We Are All on Drugs

"We Are All on Drugs" is a song by American alternative rock band Weezer. It was released as the second single from the band's 2005 album, Make Believe. "We Are All on Drugs" was released to radio on July 12, 2005.[1] The song is not specifically about drugs. Rather, Rivers Cuomo has said that it is more generally about the over-stimulated society addicted to the internet, gambling, drugs and relationships.[citation needed]

"We Are All on Drugs"
We Are All on Drugs - Cover Art.jpg
Single by Weezer
from the album Make Believe
ReleasedJuly 12, 2005
Recorded2004
GenreAlternative rock
Length3:35
LabelGeffen
Songwriter(s)Rivers Cuomo
Producer(s)Rick Rubin
Weezer singles chronology
"Beverly Hills"
(2005)
"We Are All on Drugs"
(2005)
"Perfect Situation"
(2005)

Alternate lyricsEdit

The song went into mixing with two lines in the bridge:, "I want to confiscate your drugs/ I don't think I can get enough", and was eventually released that way on early printings of the album, and on published sheet music. It was replaced on future printings (as well as on the CD single) with "I want to reach a higher plane/ where things will never be the same."

An edited version of the song for MTV "We Are All in Love", changed "on drugs" to "in love" in the chorus. Patrick Wilson suggested having the edit be "We Are All on Hugs", which Cuomo thought was too "quirky". Brian Bell suggested the "in love" edit.[2] Despite this edit the headline "WE ARE ALL ON DRUGS" still remains on the newspaper Cuomo reads at the barber shop in the music video.

Music videoEdit

The music video for the song features Rivers Cuomo wandering through a world where people appear to be on drugs (with many of the extras miming to the lyrics). The video was directed by Justin Francis. The video was the most complex shoot in Weezer history, spanning two days, having various actors, special effects and at one point according to Brian Bell, nearly being shut down by the police.[citation needed] Rick Rubin, the song's producer, makes a cameo as a firefighter towards the end.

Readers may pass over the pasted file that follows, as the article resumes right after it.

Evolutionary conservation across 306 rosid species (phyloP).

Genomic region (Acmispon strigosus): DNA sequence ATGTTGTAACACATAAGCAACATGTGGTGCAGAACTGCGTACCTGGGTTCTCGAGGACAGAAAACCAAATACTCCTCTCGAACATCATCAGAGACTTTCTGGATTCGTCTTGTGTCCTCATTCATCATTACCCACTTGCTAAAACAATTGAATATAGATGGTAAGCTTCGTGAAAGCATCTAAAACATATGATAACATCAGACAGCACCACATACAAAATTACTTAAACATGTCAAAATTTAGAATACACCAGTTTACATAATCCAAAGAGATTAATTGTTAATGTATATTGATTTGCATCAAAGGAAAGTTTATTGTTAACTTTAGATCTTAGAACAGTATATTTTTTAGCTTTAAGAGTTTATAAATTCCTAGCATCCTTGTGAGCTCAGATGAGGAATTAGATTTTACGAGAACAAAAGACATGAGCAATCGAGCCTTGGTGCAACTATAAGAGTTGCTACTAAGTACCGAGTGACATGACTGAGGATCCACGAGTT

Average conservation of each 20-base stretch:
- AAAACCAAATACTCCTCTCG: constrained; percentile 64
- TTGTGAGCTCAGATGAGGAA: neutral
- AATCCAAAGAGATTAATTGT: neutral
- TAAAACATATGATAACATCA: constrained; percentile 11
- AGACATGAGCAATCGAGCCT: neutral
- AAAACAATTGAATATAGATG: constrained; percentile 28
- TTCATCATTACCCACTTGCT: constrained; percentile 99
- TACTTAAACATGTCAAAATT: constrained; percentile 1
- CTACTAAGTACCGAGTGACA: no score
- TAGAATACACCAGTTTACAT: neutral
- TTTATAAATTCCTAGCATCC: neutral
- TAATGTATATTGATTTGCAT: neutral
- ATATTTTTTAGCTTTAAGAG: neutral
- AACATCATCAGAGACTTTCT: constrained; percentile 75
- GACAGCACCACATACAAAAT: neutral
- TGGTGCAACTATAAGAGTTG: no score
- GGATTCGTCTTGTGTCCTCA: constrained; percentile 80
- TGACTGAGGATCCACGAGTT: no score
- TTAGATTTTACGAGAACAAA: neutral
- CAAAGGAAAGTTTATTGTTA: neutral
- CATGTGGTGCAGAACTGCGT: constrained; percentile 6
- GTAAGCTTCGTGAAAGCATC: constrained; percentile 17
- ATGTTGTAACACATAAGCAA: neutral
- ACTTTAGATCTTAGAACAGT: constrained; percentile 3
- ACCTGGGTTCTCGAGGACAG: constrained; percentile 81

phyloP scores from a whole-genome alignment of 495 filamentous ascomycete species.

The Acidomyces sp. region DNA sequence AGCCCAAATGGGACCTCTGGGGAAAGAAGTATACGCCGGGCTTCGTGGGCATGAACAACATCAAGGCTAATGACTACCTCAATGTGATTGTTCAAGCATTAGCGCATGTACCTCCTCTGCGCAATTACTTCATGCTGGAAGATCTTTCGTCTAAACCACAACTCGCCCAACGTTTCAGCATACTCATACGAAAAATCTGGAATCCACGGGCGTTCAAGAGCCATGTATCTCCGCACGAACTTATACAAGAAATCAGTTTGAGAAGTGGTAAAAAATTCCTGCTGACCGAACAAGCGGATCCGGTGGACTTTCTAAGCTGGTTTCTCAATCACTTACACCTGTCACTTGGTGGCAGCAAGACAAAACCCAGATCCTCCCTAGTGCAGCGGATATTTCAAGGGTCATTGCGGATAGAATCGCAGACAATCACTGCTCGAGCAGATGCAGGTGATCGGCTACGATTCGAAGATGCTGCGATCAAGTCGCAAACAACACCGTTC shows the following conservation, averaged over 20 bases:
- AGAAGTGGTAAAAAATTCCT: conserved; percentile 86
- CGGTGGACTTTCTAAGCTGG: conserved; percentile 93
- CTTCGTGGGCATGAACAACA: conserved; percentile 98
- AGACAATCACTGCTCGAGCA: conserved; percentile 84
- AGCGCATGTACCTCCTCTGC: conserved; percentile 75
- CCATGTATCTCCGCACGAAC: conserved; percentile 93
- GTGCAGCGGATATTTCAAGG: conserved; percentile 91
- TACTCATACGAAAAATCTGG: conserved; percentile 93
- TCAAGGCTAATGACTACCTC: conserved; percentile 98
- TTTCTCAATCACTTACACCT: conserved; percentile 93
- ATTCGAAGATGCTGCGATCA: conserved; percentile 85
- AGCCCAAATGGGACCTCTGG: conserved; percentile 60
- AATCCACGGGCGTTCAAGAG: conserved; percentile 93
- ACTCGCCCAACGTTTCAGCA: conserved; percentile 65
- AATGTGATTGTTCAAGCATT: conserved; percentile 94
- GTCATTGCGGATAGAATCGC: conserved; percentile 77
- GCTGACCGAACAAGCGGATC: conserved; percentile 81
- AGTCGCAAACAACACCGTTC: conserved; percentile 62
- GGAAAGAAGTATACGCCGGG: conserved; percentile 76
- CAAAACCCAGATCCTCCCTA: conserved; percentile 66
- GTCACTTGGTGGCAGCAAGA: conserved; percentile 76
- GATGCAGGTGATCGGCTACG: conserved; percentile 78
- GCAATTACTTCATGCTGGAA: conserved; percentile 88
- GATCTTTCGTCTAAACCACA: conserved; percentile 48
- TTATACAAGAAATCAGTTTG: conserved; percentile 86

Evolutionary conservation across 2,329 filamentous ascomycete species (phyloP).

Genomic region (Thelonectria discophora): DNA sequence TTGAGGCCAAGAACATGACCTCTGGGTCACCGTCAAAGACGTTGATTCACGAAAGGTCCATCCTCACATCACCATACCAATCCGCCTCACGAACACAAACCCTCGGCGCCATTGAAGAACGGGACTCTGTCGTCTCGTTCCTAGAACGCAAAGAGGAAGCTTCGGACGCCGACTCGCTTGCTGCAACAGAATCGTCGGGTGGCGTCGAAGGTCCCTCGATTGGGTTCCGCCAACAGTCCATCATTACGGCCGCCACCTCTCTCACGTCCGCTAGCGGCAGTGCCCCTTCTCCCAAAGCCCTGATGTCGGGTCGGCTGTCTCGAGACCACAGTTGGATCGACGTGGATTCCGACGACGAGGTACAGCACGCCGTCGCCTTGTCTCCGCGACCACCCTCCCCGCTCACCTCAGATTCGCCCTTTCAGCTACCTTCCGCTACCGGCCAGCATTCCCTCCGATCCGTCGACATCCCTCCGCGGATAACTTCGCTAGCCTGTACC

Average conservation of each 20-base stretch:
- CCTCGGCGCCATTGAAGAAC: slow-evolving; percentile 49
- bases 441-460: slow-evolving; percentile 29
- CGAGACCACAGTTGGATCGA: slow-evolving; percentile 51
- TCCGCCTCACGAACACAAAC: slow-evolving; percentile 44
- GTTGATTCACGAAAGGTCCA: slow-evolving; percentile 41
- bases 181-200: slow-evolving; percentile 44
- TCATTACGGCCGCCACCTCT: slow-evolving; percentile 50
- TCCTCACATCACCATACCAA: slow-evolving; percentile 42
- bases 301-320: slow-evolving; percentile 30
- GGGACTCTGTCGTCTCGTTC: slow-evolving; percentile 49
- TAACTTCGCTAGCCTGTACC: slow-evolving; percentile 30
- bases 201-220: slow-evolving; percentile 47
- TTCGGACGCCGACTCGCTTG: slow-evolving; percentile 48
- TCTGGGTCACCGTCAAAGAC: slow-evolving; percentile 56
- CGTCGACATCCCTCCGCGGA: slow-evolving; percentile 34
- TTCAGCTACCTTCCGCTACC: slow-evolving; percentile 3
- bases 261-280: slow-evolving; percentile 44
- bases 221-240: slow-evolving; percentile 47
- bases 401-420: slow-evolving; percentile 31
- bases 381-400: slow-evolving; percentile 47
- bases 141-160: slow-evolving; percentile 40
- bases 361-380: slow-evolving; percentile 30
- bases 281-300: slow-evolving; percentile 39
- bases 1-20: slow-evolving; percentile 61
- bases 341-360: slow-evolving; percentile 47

InspirationEdit

Cuomo said about the song:

I was living in an apartment above the Sunset Strip, and every Friday and Saturday night I'd hear people cruising and partying, and hooting and hollering. And I went to sleep one night and I heard those sounds all through the night, in my dreams. I had this dream about a kid on the Metro bus, blasting hip hop into his brain through his headphones. And the music sounded so decadent and overstimulating, and I woke up in the midst of that dream, in a haze, and immediately said to myself, "Man, we're all on drugs!" And I instantly knew that would be a cool song.[3]

In a May 9, 2005 interview with Y100, Cuomo talked about the song: "Don't take it literally...I'm singing more about the fact [of] how addicted we all are to stimulating ourselves, and over-stimulating ourselves with music, or whatever it is in our lives. [It's] not necessarily about drugs."

ReceptionEdit

AllMusic writer Stephen Thomas Erlewine thought that "We Are All on Drugs" was one of the three highlights on the album.[4]

Track listingEdit

UK retail 7" (Pink vinyl)

  1. "We Are All on Drugs"
  2. "Beverly Hills" (Urbanix Mix)

UK retail CD

  1. "We Are All on Drugs"
  2. "Beverly Hills" (Urbanix Mix)
  3. "Burndt Jamb" (Live)
  4. "We Are All on Drugs" (CD-ROM video)

The video featured on the CD is the song playing over a re-edited version of Grim Reaper's 1985 video "Fear No Evil"

PersonnelEdit

ChartsEdit

Chart (2005) Peak
position
Canada Rock Top 30 (Radio & Records)[5] 12
Ireland (IRMA)[6] 46
UK Singles (OCC)[7] 47
US Alternative Airplay (Billboard)[8] 10

ReferencesEdit

  1. ^ "FMQB Airplay Archive: Modern Rock". Friday Morning Quarterback Album Report, Incorporated. Retrieved October 30, 2016.
  2. ^ "Dear Superstar: Rivers Cuomo". Archived from the original on 2006-04-26.
  3. ^ "Cuomo explains his dream". weezer.com. Archived from the original on 2007-10-11.
  4. ^ Erlewine, Stephen Thomas. "Make Believe – Weezer". AllMusic. Retrieved April 10, 2019.
  5. ^ "RR Canada Rock Top 30" (PDF). p. 71. Retrieved October 14, 2019.
  6. ^ "Irish-charts.com – Discography Weezer". Irish Singles Chart. Retrieved April 16, 2020.
  7. ^ "Official Singles Chart Top 100". Official Charts Company. Retrieved April 16, 2020.
  8. ^ "Weezer Chart History (Alternative Airplay)". Billboard. Retrieved October 14, 2019.

External linksEdit